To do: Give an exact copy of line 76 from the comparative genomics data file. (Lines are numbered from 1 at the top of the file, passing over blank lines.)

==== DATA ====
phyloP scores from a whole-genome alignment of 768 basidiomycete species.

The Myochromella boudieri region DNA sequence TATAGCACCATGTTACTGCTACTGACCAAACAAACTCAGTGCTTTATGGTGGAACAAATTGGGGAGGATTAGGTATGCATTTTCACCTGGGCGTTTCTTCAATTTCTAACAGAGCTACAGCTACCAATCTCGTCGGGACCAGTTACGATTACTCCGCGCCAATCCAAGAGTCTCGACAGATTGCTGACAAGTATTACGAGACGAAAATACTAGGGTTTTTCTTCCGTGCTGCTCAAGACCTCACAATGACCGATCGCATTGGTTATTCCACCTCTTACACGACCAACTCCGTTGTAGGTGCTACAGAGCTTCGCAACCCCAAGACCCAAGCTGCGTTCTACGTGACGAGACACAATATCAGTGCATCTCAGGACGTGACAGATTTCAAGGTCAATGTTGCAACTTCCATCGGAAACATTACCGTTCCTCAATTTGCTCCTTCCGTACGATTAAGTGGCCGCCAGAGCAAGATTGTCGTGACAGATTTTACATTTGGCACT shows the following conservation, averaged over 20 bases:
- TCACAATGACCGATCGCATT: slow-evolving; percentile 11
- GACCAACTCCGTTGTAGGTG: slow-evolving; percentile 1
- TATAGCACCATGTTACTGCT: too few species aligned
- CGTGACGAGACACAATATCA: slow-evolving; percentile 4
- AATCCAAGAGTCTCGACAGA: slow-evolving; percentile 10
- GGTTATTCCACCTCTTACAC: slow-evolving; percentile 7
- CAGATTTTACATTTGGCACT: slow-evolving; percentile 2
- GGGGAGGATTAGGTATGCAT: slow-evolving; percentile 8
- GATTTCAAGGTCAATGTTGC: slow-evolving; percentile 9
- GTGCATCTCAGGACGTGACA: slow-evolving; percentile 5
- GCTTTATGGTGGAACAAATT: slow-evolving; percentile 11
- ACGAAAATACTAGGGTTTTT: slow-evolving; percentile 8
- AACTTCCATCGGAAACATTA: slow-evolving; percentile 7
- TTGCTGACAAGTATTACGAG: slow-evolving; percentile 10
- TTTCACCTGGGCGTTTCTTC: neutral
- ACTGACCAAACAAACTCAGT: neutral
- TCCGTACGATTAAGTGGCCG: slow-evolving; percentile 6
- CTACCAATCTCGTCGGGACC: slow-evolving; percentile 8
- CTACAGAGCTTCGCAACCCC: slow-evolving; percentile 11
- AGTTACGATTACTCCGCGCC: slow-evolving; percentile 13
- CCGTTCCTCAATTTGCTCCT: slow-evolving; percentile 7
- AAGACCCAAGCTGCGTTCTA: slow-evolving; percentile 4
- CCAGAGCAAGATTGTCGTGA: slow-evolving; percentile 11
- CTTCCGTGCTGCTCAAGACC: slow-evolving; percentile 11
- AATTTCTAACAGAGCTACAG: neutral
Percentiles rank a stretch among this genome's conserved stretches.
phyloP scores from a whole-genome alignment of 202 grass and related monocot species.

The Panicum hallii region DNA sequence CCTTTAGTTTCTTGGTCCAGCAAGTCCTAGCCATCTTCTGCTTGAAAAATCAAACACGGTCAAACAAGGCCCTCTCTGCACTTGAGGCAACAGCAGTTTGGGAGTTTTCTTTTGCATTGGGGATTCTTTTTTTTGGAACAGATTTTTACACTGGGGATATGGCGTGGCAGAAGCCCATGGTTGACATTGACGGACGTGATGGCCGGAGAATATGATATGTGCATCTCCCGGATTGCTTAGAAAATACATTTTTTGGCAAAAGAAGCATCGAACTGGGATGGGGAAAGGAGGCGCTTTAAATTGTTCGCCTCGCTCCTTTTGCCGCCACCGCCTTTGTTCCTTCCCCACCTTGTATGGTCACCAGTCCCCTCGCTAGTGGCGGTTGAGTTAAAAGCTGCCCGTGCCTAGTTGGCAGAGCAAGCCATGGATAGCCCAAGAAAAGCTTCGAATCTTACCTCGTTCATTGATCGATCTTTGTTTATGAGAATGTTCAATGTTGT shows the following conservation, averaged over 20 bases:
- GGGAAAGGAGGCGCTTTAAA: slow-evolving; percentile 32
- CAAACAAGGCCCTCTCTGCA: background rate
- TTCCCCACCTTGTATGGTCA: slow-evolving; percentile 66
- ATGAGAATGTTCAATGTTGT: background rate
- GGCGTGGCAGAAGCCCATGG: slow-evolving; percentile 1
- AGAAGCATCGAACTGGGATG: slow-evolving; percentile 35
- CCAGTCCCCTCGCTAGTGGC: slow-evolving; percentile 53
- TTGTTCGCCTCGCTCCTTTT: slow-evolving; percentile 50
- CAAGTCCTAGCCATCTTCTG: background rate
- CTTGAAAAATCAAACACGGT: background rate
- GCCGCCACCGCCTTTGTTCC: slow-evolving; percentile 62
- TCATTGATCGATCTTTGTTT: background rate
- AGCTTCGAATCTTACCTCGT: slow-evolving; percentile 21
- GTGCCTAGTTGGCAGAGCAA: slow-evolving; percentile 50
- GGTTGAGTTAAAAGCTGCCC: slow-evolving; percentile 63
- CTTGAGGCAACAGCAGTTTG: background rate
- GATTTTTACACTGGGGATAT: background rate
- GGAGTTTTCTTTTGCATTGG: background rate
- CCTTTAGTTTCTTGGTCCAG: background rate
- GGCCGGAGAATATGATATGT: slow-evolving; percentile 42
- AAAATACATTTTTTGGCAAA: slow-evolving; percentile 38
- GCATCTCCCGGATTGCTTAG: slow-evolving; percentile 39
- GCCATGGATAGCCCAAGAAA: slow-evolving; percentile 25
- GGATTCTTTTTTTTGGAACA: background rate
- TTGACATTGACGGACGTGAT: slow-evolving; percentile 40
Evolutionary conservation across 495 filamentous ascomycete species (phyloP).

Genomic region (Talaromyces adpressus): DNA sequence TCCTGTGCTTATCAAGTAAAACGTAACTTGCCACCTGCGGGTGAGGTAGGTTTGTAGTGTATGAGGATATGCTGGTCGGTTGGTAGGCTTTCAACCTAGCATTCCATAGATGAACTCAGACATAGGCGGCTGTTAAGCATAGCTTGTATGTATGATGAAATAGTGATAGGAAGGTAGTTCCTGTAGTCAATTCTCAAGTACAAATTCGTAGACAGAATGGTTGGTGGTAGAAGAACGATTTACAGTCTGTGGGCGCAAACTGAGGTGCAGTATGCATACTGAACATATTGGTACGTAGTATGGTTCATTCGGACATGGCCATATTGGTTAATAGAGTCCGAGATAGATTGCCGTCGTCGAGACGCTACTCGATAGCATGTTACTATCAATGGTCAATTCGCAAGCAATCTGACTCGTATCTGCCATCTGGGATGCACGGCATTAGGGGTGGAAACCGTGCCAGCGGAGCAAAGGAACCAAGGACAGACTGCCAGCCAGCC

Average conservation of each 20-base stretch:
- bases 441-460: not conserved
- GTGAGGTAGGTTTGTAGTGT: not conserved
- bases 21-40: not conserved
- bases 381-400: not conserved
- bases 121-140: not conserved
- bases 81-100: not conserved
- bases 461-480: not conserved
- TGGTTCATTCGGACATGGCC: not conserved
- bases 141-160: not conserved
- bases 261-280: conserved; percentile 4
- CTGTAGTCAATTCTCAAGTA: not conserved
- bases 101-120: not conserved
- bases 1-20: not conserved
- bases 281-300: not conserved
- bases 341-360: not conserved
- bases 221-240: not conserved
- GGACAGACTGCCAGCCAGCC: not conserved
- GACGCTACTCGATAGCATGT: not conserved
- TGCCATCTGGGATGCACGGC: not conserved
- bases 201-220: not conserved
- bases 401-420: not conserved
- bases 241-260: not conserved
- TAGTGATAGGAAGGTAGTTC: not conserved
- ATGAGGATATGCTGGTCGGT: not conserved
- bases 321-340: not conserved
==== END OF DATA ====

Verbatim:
- GACGCTACTCGATAGCATGT: not conserved